Almquist Shell

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Revision as of 20:02, 20 September 2022 by Markjreed (talk | contribs) (Add notes about POSIX noncompliance and feature set.)
Almquist Shell is an implementation of UNIX Shell. Other implementations of UNIX Shell.

Almquist Shell is a minimal implementation of an almost-POSIX shell, and also a replacement for Bourne Shell. Almquist Shell has more features than Bourne Shell, but fewer features than most other shells. (No arrays!) Almquist Shell only implements POSIX features, plus a few BSD traditions, like local variables in functions. Almquist Shell is the default shell, /bin/sh, of some systems. However, it does not have any of the internationalization/localization or multi-byte character encoding support required by the POSIX standard, so it is not a POSIX-compliant shell.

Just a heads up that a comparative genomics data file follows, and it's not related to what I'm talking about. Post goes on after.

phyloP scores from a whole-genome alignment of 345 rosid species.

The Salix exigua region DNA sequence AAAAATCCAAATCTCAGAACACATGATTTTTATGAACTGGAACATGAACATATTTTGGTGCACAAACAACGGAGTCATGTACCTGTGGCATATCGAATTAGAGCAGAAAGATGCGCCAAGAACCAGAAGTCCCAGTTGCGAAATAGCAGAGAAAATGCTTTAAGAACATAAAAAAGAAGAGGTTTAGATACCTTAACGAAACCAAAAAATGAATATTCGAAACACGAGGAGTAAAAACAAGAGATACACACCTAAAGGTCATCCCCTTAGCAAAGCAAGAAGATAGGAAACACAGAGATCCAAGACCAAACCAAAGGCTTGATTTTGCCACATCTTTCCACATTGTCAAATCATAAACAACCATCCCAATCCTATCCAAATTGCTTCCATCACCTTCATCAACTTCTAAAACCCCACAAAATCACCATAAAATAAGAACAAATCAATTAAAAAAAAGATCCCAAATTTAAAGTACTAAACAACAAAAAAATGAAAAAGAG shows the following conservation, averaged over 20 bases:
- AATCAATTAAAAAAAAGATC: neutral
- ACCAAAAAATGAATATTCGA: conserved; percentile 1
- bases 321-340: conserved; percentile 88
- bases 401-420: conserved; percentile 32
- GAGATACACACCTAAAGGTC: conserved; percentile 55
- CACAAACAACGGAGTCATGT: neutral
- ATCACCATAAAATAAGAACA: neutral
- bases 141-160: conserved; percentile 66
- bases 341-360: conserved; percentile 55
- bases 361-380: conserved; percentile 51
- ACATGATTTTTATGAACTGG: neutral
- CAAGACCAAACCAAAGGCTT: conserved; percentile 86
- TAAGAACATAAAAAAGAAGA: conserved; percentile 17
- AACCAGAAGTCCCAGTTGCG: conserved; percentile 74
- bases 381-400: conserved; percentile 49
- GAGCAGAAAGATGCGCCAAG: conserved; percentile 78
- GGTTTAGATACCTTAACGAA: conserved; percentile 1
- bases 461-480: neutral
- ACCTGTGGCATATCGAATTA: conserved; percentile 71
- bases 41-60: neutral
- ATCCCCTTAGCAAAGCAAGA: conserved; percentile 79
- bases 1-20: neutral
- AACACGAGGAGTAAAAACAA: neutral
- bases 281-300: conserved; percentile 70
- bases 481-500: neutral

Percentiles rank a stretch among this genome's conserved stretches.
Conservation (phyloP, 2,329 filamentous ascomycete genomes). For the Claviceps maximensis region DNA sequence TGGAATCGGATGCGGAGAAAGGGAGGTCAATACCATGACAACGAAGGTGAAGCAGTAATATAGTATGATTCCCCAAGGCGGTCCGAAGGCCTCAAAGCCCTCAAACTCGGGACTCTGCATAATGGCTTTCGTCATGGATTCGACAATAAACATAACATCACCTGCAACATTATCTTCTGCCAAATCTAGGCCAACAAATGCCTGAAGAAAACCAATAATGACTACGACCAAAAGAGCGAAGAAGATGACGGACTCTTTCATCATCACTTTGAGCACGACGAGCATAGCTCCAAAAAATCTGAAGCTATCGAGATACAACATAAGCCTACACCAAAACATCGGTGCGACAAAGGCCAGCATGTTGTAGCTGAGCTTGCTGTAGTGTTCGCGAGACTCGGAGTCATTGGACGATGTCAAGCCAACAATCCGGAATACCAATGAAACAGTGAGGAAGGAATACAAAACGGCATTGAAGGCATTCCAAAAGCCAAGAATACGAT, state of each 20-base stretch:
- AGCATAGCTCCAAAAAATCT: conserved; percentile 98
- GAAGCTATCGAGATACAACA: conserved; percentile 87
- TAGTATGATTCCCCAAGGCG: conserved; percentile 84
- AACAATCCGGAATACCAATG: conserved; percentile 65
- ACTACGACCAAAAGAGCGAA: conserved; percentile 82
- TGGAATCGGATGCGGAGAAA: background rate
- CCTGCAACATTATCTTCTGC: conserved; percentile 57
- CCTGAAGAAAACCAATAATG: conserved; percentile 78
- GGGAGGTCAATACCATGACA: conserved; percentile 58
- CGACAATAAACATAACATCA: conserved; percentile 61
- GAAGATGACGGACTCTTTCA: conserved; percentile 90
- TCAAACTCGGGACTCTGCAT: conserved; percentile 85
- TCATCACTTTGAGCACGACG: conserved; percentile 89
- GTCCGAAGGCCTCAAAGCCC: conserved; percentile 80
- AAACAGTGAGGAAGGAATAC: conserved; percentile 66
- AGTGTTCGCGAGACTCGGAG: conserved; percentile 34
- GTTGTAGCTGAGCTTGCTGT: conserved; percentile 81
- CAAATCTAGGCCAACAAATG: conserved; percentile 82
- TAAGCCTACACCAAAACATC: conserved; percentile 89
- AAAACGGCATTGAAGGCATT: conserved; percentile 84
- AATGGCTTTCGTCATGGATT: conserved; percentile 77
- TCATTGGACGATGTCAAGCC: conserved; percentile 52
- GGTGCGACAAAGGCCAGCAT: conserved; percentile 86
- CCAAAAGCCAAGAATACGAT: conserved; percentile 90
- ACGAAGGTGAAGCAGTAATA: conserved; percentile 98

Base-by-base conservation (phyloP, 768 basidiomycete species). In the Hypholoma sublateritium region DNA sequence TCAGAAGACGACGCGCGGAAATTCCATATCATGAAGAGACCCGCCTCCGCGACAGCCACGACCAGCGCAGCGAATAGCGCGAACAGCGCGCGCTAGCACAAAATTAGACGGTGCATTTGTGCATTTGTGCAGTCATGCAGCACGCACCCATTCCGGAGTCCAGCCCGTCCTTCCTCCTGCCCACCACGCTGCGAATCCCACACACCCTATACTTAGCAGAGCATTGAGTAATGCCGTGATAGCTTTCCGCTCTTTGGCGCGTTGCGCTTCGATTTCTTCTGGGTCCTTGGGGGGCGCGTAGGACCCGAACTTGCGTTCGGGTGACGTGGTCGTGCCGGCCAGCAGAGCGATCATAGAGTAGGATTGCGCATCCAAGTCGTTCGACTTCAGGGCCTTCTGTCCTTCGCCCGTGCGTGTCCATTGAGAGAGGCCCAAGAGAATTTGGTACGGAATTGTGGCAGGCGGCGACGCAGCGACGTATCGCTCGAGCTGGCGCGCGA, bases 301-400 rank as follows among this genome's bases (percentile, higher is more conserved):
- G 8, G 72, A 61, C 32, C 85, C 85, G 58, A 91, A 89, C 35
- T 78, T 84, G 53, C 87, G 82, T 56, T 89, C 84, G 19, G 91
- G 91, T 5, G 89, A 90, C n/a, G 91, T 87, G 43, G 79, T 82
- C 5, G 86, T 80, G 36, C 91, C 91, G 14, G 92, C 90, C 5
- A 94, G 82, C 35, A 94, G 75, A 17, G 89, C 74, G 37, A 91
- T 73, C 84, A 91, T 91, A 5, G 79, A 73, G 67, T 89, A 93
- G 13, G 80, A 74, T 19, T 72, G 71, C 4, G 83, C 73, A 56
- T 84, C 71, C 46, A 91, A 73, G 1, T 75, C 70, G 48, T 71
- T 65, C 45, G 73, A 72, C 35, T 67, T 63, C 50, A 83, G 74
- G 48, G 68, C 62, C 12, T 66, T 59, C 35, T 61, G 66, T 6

If a script works with Almquist Shell, it will probably also work with bash, pdksh and zsh. Further, it will probably work with ksh93 unless it uses local, which ksh93 lacks.

Almquist Shell filled the need for a free shell to replace Bourne Shell. Kenneth Almquist posted the first version of Ash to Usenet group comp.sources.unix at 30 May 1989. It was a clone of SVR3 Bourne Shell. BSD used Ash for /bin/sh, added features from POSIX, and put a Berkeley copyright on this shell.

Almquist variants

Ash has three major variants:

All three variants have similar features. Dash can run on GNU/Linux.

Ash is also the shell provided by BusyBox.

See also